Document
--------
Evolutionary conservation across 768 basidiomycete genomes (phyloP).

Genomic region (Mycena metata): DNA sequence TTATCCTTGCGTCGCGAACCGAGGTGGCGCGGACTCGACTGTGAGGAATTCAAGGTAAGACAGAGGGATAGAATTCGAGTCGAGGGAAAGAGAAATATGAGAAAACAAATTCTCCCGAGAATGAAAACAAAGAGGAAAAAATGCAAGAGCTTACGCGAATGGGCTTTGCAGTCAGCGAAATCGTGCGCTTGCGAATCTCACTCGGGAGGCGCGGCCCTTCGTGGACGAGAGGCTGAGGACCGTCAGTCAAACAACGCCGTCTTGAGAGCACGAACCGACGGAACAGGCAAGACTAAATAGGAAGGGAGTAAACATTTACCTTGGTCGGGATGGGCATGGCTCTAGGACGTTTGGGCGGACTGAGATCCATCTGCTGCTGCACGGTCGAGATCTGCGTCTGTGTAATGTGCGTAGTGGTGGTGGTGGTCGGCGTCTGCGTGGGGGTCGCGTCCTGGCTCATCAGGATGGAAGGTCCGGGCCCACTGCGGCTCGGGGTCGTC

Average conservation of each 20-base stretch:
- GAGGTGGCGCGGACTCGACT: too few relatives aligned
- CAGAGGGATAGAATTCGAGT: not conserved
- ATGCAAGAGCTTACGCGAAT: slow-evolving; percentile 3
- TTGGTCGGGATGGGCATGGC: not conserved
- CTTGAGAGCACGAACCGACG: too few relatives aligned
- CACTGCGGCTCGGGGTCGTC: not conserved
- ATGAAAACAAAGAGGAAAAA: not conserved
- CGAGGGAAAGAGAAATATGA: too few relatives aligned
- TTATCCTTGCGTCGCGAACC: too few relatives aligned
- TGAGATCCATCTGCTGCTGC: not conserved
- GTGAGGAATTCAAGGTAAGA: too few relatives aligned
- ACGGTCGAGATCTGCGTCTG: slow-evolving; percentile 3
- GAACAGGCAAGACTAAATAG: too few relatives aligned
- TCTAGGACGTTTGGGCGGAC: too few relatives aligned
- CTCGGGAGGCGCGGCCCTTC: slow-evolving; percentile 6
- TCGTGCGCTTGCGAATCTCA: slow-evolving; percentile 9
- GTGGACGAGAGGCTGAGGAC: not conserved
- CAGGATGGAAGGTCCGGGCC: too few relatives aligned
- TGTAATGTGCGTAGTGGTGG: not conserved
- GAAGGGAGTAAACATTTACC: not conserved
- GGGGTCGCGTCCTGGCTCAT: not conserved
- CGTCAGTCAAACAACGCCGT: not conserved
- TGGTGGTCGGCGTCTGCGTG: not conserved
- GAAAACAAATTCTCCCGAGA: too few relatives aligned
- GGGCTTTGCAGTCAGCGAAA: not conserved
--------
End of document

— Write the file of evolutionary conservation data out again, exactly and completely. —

Evolutionary conservation across 768 basidiomycete genomes (phyloP).

Genomic region (Mycena metata): DNA sequence TTATCCTTGCGTCGCGAACCGAGGTGGCGCGGACTCGACTGTGAGGAATTCAAGGTAAGACAGAGGGATAGAATTCGAGTCGAGGGAAAGAGAAATATGAGAAAACAAATTCTCCCGAGAATGAAAACAAAGAGGAAAAAATGCAAGAGCTTACGCGAATGGGCTTTGCAGTCAGCGAAATCGTGCGCTTGCGAATCTCACTCGGGAGGCGCGGCCCTTCGTGGACGAGAGGCTGAGGACCGTCAGTCAAACAACGCCGTCTTGAGAGCACGAACCGACGGAACAGGCAAGACTAAATAGGAAGGGAGTAAACATTTACCTTGGTCGGGATGGGCATGGCTCTAGGACGTTTGGGCGGACTGAGATCCATCTGCTGCTGCACGGTCGAGATCTGCGTCTGTGTAATGTGCGTAGTGGTGGTGGTGGTCGGCGTCTGCGTGGGGGTCGCGTCCTGGCTCATCAGGATGGAAGGTCCGGGCCCACTGCGGCTCGGGGTCGTC

Average conservation of each 20-base stretch:
- GAGGTGGCGCGGACTCGACT: too few relatives aligned
- CAGAGGGATAGAATTCGAGT: not conserved
- ATGCAAGAGCTTACGCGAAT: slow-evolving; percentile 3
- TTGGTCGGGATGGGCATGGC: not conserved
- CTTGAGAGCACGAACCGACG: too few relatives aligned
- CACTGCGGCTCGGGGTCGTC: not conserved
- ATGAAAACAAAGAGGAAAAA: not conserved
- CGAGGGAAAGAGAAATATGA: too few relatives aligned
- TTATCCTTGCGTCGCGAACC: too few relatives aligned
- TGAGATCCATCTGCTGCTGC: not conserved
- GTGAGGAATTCAAGGTAAGA: too few relatives aligned
- ACGGTCGAGATCTGCGTCTG: slow-evolving; percentile 3
- GAACAGGCAAGACTAAATAG: too few relatives aligned
- TCTAGGACGTTTGGGCGGAC: too few relatives aligned
- CTCGGGAGGCGCGGCCCTTC: slow-evolving; percentile 6
- TCGTGCGCTTGCGAATCTCA: slow-evolving; percentile 9
- GTGGACGAGAGGCTGAGGAC: not conserved
- CAGGATGGAAGGTCCGGGCC: too few relatives aligned
- TGTAATGTGCGTAGTGGTGG: not conserved
- GAAGGGAGTAAACATTTACC: not conserved
- GGGGTCGCGTCCTGGCTCAT: not conserved
- CGTCAGTCAAACAACGCCGT: not conserved
- TGGTGGTCGGCGTCTGCGTG: not conserved
- GAAAACAAATTCTCCCGAGA: too few relatives aligned
- GGGCTTTGCAGTCAGCGAAA: not conserved